US police robot inventory
That’s right: bomb disposal Robots are being used as weapons. Dallas Police Chief David Brown said the robots are often used to defuse bombs, and this is the first time it has delivered bombs outside the battlefield. Dan Gettinger, from the Center for Drone Research at Bard College, said: “Robocop may have been used in unusual circumstances before, but it was never intended to kill a suspect. I think in this case, the police Such a strategy may be an ad hoc decision.”
Although the use of such a bomb disposal robot to deliver bombs is unusual, it is very common in the United States. This map, produced by the Center for Drone Research at Bard College, shows the distribution of military robots owned by federal, state and local law enforcement agencies in the United States.
The map was drawn in June 2015. It shows the distribution of retired military robots in major cities in the United States. The city of Dallas is on the list, and the Dallas Police Department has a bomb disposal robot on it. The FBI is in Dallas. The city branch also has such robots. According to the 2012 Dallas Metropolitan Police Department Resource Statement, the Dallas Metropolitan Police Department has three different types of robots, all of which are capable of handling dangerous equipment and allowing officers to conduct inspections without being exposed to the danger.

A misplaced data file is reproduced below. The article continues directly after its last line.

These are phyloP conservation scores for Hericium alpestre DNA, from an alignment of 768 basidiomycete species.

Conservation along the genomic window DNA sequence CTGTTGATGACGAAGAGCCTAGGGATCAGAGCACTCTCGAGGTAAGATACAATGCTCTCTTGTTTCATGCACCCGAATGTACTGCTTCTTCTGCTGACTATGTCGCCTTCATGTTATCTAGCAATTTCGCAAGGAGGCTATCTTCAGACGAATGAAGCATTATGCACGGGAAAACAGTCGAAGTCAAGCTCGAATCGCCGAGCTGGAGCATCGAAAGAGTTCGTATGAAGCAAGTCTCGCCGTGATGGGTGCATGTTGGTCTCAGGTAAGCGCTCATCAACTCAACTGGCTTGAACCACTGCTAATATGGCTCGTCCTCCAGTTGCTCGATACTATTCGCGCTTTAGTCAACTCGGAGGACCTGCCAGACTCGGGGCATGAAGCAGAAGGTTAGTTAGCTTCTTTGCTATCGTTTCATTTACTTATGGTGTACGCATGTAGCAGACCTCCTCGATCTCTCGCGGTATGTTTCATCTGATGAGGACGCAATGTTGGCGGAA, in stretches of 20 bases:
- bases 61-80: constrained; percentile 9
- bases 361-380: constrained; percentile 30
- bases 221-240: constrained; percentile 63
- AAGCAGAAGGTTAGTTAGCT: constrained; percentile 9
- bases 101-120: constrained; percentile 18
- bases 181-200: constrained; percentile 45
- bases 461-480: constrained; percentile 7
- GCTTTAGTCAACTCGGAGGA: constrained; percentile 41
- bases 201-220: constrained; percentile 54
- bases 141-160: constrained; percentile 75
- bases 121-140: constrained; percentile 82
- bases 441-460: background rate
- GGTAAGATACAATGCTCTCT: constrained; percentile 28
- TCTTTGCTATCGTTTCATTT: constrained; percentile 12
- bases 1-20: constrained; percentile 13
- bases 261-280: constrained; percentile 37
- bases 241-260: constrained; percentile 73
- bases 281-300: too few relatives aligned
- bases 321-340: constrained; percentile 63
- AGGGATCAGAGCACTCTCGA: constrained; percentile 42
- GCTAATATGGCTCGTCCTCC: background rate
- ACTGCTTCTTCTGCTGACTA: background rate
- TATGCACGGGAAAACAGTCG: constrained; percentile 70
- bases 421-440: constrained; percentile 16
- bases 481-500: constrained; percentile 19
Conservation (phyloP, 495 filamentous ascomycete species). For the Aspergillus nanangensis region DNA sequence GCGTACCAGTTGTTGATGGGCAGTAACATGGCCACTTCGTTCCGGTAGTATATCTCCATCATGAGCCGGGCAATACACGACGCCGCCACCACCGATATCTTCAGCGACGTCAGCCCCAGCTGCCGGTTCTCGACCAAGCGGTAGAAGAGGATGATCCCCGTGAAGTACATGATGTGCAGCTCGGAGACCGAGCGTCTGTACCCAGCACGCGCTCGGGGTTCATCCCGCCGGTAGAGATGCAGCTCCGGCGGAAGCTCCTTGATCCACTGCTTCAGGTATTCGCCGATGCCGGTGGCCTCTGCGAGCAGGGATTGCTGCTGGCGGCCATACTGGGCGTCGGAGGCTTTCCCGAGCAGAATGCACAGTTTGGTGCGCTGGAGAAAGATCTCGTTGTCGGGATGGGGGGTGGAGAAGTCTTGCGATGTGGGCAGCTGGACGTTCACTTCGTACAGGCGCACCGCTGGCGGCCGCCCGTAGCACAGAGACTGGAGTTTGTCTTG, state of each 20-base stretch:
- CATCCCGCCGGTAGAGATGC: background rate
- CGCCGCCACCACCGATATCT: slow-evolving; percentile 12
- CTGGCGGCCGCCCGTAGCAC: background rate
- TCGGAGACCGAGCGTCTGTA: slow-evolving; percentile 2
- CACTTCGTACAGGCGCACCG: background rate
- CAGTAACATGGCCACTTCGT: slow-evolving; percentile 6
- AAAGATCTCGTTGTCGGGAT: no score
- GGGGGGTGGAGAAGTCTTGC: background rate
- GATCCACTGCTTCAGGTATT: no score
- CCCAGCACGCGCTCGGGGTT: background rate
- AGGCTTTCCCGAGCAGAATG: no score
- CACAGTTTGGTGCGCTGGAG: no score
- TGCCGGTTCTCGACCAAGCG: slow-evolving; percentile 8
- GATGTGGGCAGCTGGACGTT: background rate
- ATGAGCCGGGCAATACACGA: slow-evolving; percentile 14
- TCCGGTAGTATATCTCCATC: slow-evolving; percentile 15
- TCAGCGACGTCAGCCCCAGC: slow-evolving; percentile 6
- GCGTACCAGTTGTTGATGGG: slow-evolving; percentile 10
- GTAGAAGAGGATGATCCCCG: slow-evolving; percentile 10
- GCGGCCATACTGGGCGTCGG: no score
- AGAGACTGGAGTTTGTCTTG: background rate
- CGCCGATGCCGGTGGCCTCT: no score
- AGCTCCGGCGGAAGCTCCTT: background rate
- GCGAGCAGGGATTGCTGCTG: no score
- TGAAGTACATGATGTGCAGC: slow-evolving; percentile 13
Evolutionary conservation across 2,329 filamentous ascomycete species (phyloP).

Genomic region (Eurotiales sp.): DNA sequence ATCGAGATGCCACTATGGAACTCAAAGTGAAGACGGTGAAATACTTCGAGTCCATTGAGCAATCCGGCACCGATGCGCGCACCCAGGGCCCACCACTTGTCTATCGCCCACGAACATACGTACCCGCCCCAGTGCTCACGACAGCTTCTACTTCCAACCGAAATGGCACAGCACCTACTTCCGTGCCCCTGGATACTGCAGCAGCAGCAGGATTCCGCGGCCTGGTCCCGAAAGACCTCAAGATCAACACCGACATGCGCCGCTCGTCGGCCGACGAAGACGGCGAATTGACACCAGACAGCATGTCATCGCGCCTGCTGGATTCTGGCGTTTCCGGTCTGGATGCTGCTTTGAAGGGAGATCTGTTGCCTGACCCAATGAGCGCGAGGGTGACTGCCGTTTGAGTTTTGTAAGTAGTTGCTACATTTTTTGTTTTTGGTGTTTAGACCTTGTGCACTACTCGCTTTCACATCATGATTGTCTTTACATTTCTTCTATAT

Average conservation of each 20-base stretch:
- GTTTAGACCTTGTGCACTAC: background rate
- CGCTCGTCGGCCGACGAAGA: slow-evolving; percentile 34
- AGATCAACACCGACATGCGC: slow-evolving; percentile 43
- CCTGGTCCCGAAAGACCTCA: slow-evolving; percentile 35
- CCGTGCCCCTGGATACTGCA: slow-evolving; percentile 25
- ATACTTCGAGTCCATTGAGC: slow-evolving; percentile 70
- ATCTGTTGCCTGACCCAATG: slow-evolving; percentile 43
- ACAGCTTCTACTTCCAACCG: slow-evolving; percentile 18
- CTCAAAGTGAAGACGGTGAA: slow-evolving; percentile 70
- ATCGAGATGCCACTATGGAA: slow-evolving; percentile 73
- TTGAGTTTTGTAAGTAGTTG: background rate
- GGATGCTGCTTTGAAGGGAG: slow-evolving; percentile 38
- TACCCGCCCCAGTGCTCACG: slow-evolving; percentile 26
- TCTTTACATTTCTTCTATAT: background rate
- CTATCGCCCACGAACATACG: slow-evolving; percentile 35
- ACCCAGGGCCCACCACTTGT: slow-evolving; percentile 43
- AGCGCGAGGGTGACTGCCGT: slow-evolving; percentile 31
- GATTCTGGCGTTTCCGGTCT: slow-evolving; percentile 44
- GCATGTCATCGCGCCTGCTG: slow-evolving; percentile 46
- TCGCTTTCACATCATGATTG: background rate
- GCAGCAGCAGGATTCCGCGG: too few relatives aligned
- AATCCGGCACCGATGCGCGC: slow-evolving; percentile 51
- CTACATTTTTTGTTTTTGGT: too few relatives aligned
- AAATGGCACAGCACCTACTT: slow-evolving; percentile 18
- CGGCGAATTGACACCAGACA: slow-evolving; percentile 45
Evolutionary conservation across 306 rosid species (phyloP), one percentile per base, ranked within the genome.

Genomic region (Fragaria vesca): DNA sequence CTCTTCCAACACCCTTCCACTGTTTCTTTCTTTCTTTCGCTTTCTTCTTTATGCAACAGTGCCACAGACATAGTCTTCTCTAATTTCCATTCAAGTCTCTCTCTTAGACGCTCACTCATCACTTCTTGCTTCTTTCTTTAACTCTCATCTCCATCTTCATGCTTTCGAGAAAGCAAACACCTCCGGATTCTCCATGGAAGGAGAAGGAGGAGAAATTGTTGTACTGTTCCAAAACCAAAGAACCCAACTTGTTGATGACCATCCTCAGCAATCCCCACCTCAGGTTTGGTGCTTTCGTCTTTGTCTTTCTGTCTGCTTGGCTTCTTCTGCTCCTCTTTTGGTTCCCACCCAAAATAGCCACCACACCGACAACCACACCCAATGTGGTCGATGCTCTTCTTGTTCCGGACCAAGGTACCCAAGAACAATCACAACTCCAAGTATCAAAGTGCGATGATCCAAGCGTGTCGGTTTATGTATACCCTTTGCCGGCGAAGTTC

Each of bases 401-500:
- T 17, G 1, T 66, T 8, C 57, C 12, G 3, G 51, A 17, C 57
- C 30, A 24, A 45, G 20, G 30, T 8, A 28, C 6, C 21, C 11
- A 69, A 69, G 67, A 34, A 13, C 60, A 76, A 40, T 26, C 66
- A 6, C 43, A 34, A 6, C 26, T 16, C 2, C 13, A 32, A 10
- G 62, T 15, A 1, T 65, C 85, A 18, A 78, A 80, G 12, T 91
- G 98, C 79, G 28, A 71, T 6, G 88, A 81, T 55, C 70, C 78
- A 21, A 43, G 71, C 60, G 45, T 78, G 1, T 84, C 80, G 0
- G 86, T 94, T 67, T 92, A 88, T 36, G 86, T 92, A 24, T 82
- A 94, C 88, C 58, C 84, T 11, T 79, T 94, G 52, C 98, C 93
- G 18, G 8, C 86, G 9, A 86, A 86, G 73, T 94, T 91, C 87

Thanks to the U.S. Department of Defense’s 1033 program, there are more and more robots in major cities in the United States, and civilian law enforcement agencies can also use redundant equipment. This 1033 program has been under supervision until now. (It’s worth pointing out that the origin of the robot in the Dallas Police Department is unknown, it may have come from some US military.)
The U.S. military has signed a contract with Northrop Grumman, which will provide the U.S. military with bomb disposal robots, although the contract does not limit delivery times or quantities. Police departments across the U.S. routinely use such robots to determine the death of a suspect or to deliver pizza to someone in mortal danger. In New Mexico in 2014, the Albuquerque Police Department used a robot to deliver chemical weapons during a confrontation with a man with a gun. This makes the opponent surrender.
The man later said in an interview: “When they brought the robot over, I was thinking what is it, you know? They dropped a grenade in and it started to smoke, but I threw it out again.”
These circumstances don’t mean people are going to develop new uses for robots, Gettinger said: “I don’t think their function will change, and it’s pretty bizarre for a robot to have the ability to deliver lethal weapons in a police station. But it does respond. The technical types and systems of military robots need some changes when they enter the civilian population.”
By: Muscle Peach
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